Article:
Saturday, 24 October 2009

Movies: The Worst of All Time

It takes a special combination of horrible writing, wooden acting, uninspired directing, and misplaced intentions to create a truly bad movie. Sometimes, illusions of grandeur or super-inflated egos contribute. In other cases, a total misreading of the public's mood, a misunderstanding of the fans' affection for a star, or a disconnect with the ever-changing cultural landscape, result in a memorable mess. And it always helps to have a runaway, out of control budget.

Here is a brief description of 10 of the all-time worst.

At Long Last Love (1975), directed by Peter Bogdanovich. Stars like Burt Reynolds, Cybill Shepherd, and Madeline Kahn were somehow convinced by director and writer Bogdanovich that they could sing - live - in this homage to the 1930's style Hollywood musical. Instead, they just embarrassed themselves and delivered one of the clumsiest movie disasters of all time. The poor reaction may have also been prompted by a backlash against the off-screen relationship between Bogdanovich and Shepherd.


Gigli (2003), directed by Martin Brest. Ben Affleck and Jennifer Lopez so over-exposed themselves as a glamour real-life couple, and so over-hyped this on-screen pairing, that the film's failure was both spectacular and well-deserved. The movie cost $54 Million and recouped $4 Million. The story reportedly involved Affleck as a low-level mobster involved in some sort of kidnapping, but the few people who saw the movie were so stupefied by the overall incompetence in front and behind the cameras and the shocking lack of star chemistry to really care.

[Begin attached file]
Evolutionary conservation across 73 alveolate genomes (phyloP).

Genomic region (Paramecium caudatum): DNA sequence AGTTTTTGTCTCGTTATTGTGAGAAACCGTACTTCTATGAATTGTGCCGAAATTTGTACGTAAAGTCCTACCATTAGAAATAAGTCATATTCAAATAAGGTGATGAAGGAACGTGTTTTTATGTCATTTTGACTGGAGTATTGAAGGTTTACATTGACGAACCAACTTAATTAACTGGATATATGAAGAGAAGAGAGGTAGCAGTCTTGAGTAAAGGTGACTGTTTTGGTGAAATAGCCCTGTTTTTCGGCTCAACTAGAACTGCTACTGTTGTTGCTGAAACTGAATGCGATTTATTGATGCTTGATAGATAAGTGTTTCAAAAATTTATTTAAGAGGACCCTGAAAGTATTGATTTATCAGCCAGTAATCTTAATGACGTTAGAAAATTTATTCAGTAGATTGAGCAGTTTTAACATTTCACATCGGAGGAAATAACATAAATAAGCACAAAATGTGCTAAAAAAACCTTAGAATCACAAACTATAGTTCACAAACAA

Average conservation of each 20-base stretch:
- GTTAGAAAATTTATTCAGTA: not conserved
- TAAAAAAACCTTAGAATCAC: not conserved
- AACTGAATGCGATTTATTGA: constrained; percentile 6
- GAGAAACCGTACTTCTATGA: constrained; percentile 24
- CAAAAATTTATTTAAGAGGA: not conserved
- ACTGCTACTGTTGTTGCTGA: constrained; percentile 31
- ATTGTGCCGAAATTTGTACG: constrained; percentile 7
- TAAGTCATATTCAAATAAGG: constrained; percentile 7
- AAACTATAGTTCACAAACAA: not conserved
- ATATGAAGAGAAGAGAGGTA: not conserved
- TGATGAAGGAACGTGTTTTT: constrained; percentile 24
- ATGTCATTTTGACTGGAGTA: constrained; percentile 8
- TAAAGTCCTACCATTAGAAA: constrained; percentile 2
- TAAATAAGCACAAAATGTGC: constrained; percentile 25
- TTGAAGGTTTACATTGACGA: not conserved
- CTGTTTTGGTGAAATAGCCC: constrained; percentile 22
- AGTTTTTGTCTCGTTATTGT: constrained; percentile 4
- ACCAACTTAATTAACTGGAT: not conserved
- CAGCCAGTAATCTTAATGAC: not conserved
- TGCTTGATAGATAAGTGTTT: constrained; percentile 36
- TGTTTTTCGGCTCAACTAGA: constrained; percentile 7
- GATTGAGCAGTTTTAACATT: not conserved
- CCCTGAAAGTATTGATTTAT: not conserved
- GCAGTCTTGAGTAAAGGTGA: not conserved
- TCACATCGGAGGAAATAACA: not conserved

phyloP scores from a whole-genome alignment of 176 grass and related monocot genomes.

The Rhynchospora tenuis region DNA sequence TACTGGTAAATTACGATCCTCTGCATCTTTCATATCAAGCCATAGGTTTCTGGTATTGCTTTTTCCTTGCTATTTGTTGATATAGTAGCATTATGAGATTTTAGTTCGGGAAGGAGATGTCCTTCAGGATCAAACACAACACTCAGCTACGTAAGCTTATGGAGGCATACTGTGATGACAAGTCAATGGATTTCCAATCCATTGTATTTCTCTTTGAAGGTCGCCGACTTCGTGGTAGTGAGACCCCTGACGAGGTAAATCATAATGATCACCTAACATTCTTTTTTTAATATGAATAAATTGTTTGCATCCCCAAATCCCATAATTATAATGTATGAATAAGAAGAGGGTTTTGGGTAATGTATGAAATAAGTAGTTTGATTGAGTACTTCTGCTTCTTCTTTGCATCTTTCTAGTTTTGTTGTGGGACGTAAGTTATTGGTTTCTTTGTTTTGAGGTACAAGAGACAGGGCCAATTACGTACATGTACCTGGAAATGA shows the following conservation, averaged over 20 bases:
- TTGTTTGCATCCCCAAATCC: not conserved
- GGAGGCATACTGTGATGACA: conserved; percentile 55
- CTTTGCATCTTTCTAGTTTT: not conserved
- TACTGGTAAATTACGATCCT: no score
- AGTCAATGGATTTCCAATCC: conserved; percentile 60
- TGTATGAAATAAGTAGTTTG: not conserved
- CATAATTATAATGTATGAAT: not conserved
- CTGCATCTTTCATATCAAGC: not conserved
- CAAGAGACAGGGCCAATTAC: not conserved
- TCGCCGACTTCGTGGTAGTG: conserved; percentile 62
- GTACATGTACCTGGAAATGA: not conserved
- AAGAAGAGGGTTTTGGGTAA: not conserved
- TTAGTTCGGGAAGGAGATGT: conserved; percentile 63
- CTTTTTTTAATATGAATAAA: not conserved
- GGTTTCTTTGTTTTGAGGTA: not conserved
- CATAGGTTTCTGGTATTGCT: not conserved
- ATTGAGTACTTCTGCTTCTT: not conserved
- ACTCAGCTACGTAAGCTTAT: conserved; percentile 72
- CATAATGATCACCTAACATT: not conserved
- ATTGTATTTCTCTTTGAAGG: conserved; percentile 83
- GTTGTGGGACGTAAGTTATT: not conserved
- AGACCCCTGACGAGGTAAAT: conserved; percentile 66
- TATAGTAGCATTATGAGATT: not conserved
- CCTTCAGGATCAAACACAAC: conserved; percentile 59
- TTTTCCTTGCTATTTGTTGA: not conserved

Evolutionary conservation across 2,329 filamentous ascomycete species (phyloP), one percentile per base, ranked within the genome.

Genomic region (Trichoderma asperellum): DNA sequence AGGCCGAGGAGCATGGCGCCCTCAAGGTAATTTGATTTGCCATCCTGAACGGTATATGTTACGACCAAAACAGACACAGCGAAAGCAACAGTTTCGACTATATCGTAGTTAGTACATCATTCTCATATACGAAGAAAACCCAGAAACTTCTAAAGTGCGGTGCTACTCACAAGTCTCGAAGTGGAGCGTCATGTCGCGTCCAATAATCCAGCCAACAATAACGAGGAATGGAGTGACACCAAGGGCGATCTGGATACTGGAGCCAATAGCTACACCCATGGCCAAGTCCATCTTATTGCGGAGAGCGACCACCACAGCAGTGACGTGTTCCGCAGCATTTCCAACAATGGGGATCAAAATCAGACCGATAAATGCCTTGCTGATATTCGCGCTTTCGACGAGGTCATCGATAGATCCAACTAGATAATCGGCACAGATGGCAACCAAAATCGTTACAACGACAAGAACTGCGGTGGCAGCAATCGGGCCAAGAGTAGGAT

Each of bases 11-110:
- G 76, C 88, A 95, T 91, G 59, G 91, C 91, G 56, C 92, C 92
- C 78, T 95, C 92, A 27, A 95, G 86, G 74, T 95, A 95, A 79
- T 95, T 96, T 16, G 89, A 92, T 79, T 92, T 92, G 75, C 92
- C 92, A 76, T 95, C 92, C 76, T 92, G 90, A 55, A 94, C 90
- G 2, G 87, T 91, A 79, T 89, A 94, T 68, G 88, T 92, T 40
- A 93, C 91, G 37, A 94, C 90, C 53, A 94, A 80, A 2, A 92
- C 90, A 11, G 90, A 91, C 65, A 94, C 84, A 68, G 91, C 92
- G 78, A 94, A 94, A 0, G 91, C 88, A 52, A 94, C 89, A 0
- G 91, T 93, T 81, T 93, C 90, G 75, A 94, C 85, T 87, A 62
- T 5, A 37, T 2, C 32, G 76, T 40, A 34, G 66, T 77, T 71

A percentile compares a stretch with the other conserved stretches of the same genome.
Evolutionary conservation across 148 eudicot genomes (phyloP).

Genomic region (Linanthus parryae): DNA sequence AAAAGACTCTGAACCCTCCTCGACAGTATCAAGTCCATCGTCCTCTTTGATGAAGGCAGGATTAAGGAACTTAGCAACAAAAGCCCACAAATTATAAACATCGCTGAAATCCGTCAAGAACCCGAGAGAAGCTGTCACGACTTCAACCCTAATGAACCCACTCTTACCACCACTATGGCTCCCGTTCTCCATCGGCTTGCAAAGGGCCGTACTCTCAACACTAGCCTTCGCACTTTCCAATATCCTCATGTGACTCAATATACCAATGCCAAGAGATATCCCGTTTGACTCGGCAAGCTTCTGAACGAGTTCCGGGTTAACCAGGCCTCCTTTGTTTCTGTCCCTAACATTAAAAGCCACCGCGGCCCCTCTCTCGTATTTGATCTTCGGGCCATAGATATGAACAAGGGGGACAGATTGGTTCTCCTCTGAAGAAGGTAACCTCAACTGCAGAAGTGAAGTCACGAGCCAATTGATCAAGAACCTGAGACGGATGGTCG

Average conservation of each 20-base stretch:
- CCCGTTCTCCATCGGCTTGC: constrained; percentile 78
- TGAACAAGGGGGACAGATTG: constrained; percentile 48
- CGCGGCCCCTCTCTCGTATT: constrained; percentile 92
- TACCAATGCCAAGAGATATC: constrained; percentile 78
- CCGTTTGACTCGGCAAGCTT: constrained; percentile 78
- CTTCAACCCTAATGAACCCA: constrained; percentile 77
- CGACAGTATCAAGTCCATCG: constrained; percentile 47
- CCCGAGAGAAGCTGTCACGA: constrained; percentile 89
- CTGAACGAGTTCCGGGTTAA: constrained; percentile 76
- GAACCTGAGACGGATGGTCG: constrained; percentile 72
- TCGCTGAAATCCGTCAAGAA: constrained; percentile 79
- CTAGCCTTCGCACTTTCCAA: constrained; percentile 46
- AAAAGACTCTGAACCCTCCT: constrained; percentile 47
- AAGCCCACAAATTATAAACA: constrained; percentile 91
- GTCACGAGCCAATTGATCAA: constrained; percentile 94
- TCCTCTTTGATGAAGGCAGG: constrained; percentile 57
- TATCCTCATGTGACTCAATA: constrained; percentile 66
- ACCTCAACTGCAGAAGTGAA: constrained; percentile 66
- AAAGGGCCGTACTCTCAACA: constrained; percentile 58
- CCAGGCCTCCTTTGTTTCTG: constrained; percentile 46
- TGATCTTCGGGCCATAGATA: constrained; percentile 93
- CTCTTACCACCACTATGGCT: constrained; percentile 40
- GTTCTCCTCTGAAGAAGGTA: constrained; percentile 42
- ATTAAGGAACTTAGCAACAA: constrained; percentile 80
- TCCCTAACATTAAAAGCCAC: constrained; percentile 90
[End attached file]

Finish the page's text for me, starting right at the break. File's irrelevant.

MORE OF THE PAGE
Heaven's Gate (1980), directed by Michael Cimono. One of those movies that got trampled under it's director's ego. In an era where directors considered themselves visionary artistes, Cimono had one good but over bloated film to his name in The Deer Hunter, and proceeded to put together this massively over bloated and certainly not good western that may have had something to do with the Johnson County War. It cost $42 Million and earned back less that $3 Million, and sunk its studio, United Artists. Arriving soon after the Watergate scandal, this film ensured that "Gate" become the added descriptive noun of choice for any man-made scandal.

Howard the Duck (1986), directed by Willard Huyck. Probably the only disaster on the resume of executive producer George Lucas. A lame story about an unfunny duck from another planet (Duckworld) who arrives for an adventure on Earth. Disagreements over whether this should have been a live-action or a cartoon (it would not have mattered), and various production difficulties ballooned the budget to $36 Million, and this disaster grossed no more than $10 Million. The film destroyed the careers of many who worked on it, in front of and behind the camera.